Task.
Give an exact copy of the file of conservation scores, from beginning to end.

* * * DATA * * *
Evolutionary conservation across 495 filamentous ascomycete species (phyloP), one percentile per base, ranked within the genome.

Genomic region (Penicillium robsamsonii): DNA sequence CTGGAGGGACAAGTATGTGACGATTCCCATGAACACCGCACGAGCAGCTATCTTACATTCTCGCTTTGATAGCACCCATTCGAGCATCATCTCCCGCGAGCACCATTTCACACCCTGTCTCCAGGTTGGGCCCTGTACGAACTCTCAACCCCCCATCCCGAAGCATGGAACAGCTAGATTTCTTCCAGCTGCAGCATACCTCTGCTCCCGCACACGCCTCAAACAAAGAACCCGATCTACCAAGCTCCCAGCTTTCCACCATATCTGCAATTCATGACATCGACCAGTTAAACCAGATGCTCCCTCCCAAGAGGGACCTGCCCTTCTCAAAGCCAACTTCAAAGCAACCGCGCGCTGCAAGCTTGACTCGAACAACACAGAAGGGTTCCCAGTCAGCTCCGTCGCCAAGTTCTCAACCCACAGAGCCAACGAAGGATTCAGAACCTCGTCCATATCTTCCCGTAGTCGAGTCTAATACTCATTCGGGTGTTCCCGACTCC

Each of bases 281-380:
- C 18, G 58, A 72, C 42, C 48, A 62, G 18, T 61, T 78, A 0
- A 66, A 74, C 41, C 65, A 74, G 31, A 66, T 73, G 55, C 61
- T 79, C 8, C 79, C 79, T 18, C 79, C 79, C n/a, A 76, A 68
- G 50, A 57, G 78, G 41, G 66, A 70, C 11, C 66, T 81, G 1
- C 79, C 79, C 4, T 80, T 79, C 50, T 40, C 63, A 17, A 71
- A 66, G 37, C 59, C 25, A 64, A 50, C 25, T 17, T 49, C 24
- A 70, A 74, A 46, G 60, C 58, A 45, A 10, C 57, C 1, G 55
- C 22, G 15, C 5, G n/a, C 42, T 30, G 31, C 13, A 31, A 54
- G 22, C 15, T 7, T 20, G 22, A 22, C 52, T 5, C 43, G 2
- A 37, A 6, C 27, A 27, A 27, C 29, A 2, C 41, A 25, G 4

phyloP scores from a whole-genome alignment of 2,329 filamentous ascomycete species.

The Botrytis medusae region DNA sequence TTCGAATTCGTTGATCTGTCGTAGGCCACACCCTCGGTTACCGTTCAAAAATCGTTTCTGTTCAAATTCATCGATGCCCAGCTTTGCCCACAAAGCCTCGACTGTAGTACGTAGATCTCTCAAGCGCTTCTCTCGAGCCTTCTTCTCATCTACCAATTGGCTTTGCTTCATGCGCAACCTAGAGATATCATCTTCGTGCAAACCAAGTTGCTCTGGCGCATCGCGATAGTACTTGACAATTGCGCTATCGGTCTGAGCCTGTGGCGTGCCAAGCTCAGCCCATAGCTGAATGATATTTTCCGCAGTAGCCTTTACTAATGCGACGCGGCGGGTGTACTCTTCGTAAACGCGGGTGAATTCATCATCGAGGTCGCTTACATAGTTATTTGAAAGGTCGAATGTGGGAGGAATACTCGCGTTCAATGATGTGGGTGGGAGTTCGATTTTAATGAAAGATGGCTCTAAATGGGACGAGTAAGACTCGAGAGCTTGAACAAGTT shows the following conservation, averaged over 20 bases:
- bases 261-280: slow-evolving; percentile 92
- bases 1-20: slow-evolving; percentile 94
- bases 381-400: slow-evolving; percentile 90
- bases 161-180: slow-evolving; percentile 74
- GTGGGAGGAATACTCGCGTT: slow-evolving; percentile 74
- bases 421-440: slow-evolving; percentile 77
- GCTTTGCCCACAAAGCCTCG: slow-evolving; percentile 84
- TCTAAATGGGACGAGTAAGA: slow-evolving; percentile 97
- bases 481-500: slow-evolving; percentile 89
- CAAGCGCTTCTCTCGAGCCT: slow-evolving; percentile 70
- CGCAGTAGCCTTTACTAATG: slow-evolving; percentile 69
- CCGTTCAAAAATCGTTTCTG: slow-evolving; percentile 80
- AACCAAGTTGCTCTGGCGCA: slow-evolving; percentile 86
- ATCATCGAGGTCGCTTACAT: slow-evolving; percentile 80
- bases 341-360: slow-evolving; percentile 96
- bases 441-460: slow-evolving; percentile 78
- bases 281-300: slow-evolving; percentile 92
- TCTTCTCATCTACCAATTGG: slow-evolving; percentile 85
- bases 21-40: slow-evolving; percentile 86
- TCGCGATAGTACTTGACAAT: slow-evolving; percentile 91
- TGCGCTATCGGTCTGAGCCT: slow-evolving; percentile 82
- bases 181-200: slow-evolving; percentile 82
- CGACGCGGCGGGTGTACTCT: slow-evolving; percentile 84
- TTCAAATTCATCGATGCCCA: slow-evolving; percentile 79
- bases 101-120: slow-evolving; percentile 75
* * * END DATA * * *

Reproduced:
Evolutionary conservation across 495 filamentous ascomycete species (phyloP), one percentile per base, ranked within the genome.

Genomic region (Penicillium robsamsonii): DNA sequence CTGGAGGGACAAGTATGTGACGATTCCCATGAACACCGCACGAGCAGCTATCTTACATTCTCGCTTTGATAGCACCCATTCGAGCATCATCTCCCGCGAGCACCATTTCACACCCTGTCTCCAGGTTGGGCCCTGTACGAACTCTCAACCCCCCATCCCGAAGCATGGAACAGCTAGATTTCTTCCAGCTGCAGCATACCTCTGCTCCCGCACACGCCTCAAACAAAGAACCCGATCTACCAAGCTCCCAGCTTTCCACCATATCTGCAATTCATGACATCGACCAGTTAAACCAGATGCTCCCTCCCAAGAGGGACCTGCCCTTCTCAAAGCCAACTTCAAAGCAACCGCGCGCTGCAAGCTTGACTCGAACAACACAGAAGGGTTCCCAGTCAGCTCCGTCGCCAAGTTCTCAACCCACAGAGCCAACGAAGGATTCAGAACCTCGTCCATATCTTCCCGTAGTCGAGTCTAATACTCATTCGGGTGTTCCCGACTCC

Each of bases 281-380:
- C 18, G 58, A 72, C 42, C 48, A 62, G 18, T 61, T 78, A 0
- A 66, A 74, C 41, C 65, A 74, G 31, A 66, T 73, G 55, C 61
- T 79, C 8, C 79, C 79, T 18, C 79, C 79, C n/a, A 76, A 68
- G 50, A 57, G 78, G 41, G 66, A 70, C 11, C 66, T 81, G 1
- C 79, C 79, C 4, T 80, T 79, C 50, T 40, C 63, A 17, A 71
- A 66, G 37, C 59, C 25, A 64, A 50, C 25, T 17, T 49, C 24
- A 70, A 74, A 46, G 60, C 58, A 45, A 10, C 57, C 1, G 55
- C 22, G 15, C 5, G n/a, C 42, T 30, G 31, C 13, A 31, A 54
- G 22, C 15, T 7, T 20, G 22, A 22, C 52, T 5, C 43, G 2
- A 37, A 6, C 27, A 27, A 27, C 29, A 2, C 41, A 25, G 4

phyloP scores from a whole-genome alignment of 2,329 filamentous ascomycete species.

The Botrytis medusae region DNA sequence TTCGAATTCGTTGATCTGTCGTAGGCCACACCCTCGGTTACCGTTCAAAAATCGTTTCTGTTCAAATTCATCGATGCCCAGCTTTGCCCACAAAGCCTCGACTGTAGTACGTAGATCTCTCAAGCGCTTCTCTCGAGCCTTCTTCTCATCTACCAATTGGCTTTGCTTCATGCGCAACCTAGAGATATCATCTTCGTGCAAACCAAGTTGCTCTGGCGCATCGCGATAGTACTTGACAATTGCGCTATCGGTCTGAGCCTGTGGCGTGCCAAGCTCAGCCCATAGCTGAATGATATTTTCCGCAGTAGCCTTTACTAATGCGACGCGGCGGGTGTACTCTTCGTAAACGCGGGTGAATTCATCATCGAGGTCGCTTACATAGTTATTTGAAAGGTCGAATGTGGGAGGAATACTCGCGTTCAATGATGTGGGTGGGAGTTCGATTTTAATGAAAGATGGCTCTAAATGGGACGAGTAAGACTCGAGAGCTTGAACAAGTT shows the following conservation, averaged over 20 bases:
- bases 261-280: slow-evolving; percentile 92
- bases 1-20: slow-evolving; percentile 94
- bases 381-400: slow-evolving; percentile 90
- bases 161-180: slow-evolving; percentile 74
- GTGGGAGGAATACTCGCGTT: slow-evolving; percentile 74
- bases 421-440: slow-evolving; percentile 77
- GCTTTGCCCACAAAGCCTCG: slow-evolving; percentile 84
- TCTAAATGGGACGAGTAAGA: slow-evolving; percentile 97
- bases 481-500: slow-evolving; percentile 89
- CAAGCGCTTCTCTCGAGCCT: slow-evolving; percentile 70
- CGCAGTAGCCTTTACTAATG: slow-evolving; percentile 69
- CCGTTCAAAAATCGTTTCTG: slow-evolving; percentile 80
- AACCAAGTTGCTCTGGCGCA: slow-evolving; percentile 86
- ATCATCGAGGTCGCTTACAT: slow-evolving; percentile 80
- bases 341-360: slow-evolving; percentile 96
- bases 441-460: slow-evolving; percentile 78
- bases 281-300: slow-evolving; percentile 92
- TCTTCTCATCTACCAATTGG: slow-evolving; percentile 85
- bases 21-40: slow-evolving; percentile 86
- TCGCGATAGTACTTGACAAT: slow-evolving; percentile 91
- TGCGCTATCGGTCTGAGCCT: slow-evolving; percentile 82
- bases 181-200: slow-evolving; percentile 82
- CGACGCGGCGGGTGTACTCT: slow-evolving; percentile 84
- TTCAAATTCATCGATGCCCA: slow-evolving; percentile 79
- bases 101-120: slow-evolving; percentile 75